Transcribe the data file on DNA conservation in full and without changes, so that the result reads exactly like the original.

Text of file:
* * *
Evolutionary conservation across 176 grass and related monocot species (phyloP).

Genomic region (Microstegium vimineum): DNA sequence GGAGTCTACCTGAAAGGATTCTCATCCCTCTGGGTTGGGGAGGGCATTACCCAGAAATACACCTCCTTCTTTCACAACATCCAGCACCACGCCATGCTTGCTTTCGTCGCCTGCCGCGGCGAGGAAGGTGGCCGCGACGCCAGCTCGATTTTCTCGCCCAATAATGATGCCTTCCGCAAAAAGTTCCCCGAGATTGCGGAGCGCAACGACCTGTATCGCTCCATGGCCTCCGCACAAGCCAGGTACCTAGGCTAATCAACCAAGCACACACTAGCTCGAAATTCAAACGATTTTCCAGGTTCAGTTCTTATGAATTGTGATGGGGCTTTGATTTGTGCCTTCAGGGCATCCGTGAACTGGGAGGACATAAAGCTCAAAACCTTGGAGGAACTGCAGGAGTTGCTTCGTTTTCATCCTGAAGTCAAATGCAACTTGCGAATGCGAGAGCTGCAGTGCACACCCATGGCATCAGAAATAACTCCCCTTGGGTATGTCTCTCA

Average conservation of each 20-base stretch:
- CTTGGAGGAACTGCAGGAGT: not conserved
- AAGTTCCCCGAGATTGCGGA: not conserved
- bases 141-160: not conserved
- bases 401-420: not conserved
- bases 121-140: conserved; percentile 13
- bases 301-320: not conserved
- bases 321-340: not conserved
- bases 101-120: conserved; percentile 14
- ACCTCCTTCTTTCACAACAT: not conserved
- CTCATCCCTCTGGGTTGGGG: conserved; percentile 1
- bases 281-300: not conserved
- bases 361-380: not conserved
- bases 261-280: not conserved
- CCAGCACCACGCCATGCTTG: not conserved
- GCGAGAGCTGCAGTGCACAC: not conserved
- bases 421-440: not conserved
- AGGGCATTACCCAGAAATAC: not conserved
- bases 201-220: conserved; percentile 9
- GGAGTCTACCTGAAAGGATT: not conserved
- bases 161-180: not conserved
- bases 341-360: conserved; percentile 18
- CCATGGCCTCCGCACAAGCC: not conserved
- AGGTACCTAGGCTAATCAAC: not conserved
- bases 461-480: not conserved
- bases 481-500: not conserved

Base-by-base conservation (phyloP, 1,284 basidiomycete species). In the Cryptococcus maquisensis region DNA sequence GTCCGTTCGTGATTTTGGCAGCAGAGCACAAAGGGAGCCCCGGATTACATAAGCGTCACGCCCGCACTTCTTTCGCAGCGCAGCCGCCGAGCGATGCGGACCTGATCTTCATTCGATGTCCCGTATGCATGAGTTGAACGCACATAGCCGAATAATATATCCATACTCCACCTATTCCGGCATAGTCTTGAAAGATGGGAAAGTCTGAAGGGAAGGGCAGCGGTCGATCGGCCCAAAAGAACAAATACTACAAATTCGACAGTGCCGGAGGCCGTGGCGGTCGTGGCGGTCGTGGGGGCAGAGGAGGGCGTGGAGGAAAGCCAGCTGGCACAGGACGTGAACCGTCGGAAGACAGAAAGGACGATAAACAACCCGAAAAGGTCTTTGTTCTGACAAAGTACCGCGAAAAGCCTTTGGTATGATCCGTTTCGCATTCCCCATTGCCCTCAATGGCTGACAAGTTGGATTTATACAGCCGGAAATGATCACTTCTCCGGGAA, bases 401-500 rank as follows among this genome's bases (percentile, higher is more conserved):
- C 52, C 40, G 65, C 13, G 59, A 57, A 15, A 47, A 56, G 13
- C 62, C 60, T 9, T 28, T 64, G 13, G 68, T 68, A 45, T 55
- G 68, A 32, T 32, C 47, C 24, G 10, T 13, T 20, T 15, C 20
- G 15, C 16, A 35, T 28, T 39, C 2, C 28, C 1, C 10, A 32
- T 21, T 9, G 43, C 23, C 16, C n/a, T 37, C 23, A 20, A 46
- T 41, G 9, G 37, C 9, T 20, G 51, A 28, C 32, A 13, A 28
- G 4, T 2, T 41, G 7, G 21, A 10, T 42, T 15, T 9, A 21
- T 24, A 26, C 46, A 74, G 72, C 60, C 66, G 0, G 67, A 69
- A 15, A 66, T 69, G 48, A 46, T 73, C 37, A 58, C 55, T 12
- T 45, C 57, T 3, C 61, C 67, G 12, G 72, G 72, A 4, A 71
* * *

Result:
Evolutionary conservation across 176 grass and related monocot species (phyloP).

Genomic region (Microstegium vimineum): DNA sequence GGAGTCTACCTGAAAGGATTCTCATCCCTCTGGGTTGGGGAGGGCATTACCCAGAAATACACCTCCTTCTTTCACAACATCCAGCACCACGCCATGCTTGCTTTCGTCGCCTGCCGCGGCGAGGAAGGTGGCCGCGACGCCAGCTCGATTTTCTCGCCCAATAATGATGCCTTCCGCAAAAAGTTCCCCGAGATTGCGGAGCGCAACGACCTGTATCGCTCCATGGCCTCCGCACAAGCCAGGTACCTAGGCTAATCAACCAAGCACACACTAGCTCGAAATTCAAACGATTTTCCAGGTTCAGTTCTTATGAATTGTGATGGGGCTTTGATTTGTGCCTTCAGGGCATCCGTGAACTGGGAGGACATAAAGCTCAAAACCTTGGAGGAACTGCAGGAGTTGCTTCGTTTTCATCCTGAAGTCAAATGCAACTTGCGAATGCGAGAGCTGCAGTGCACACCCATGGCATCAGAAATAACTCCCCTTGGGTATGTCTCTCA

Average conservation of each 20-base stretch:
- CTTGGAGGAACTGCAGGAGT: not conserved
- AAGTTCCCCGAGATTGCGGA: not conserved
- bases 141-160: not conserved
- bases 401-420: not conserved
- bases 121-140: conserved; percentile 13
- bases 301-320: not conserved
- bases 321-340: not conserved
- bases 101-120: conserved; percentile 14
- ACCTCCTTCTTTCACAACAT: not conserved
- CTCATCCCTCTGGGTTGGGG: conserved; percentile 1
- bases 281-300: not conserved
- bases 361-380: not conserved
- bases 261-280: not conserved
- CCAGCACCACGCCATGCTTG: not conserved
- GCGAGAGCTGCAGTGCACAC: not conserved
- bases 421-440: not conserved
- AGGGCATTACCCAGAAATAC: not conserved
- bases 201-220: conserved; percentile 9
- GGAGTCTACCTGAAAGGATT: not conserved
- bases 161-180: not conserved
- bases 341-360: conserved; percentile 18
- CCATGGCCTCCGCACAAGCC: not conserved
- AGGTACCTAGGCTAATCAAC: not conserved
- bases 461-480: not conserved
- bases 481-500: not conserved

Base-by-base conservation (phyloP, 1,284 basidiomycete species). In the Cryptococcus maquisensis region DNA sequence GTCCGTTCGTGATTTTGGCAGCAGAGCACAAAGGGAGCCCCGGATTACATAAGCGTCACGCCCGCACTTCTTTCGCAGCGCAGCCGCCGAGCGATGCGGACCTGATCTTCATTCGATGTCCCGTATGCATGAGTTGAACGCACATAGCCGAATAATATATCCATACTCCACCTATTCCGGCATAGTCTTGAAAGATGGGAAAGTCTGAAGGGAAGGGCAGCGGTCGATCGGCCCAAAAGAACAAATACTACAAATTCGACAGTGCCGGAGGCCGTGGCGGTCGTGGCGGTCGTGGGGGCAGAGGAGGGCGTGGAGGAAAGCCAGCTGGCACAGGACGTGAACCGTCGGAAGACAGAAAGGACGATAAACAACCCGAAAAGGTCTTTGTTCTGACAAAGTACCGCGAAAAGCCTTTGGTATGATCCGTTTCGCATTCCCCATTGCCCTCAATGGCTGACAAGTTGGATTTATACAGCCGGAAATGATCACTTCTCCGGGAA, bases 401-500 rank as follows among this genome's bases (percentile, higher is more conserved):
- C 52, C 40, G 65, C 13, G 59, A 57, A 15, A 47, A 56, G 13
- C 62, C 60, T 9, T 28, T 64, G 13, G 68, T 68, A 45, T 55
- G 68, A 32, T 32, C 47, C 24, G 10, T 13, T 20, T 15, C 20
- G 15, C 16, A 35, T 28, T 39, C 2, C 28, C 1, C 10, A 32
- T 21, T 9, G 43, C 23, C 16, C n/a, T 37, C 23, A 20, A 46
- T 41, G 9, G 37, C 9, T 20, G 51, A 28, C 32, A 13, A 28
- G 4, T 2, T 41, G 7, G 21, A 10, T 42, T 15, T 9, A 21
- T 24, A 26, C 46, A 74, G 72, C 60, C 66, G 0, G 67, A 69
- A 15, A 66, T 69, G 48, A 46, T 73, C 37, A 58, C 55, T 12
- T 45, C 57, T 3, C 61, C 67, G 12, G 72, G 72, A 4, A 71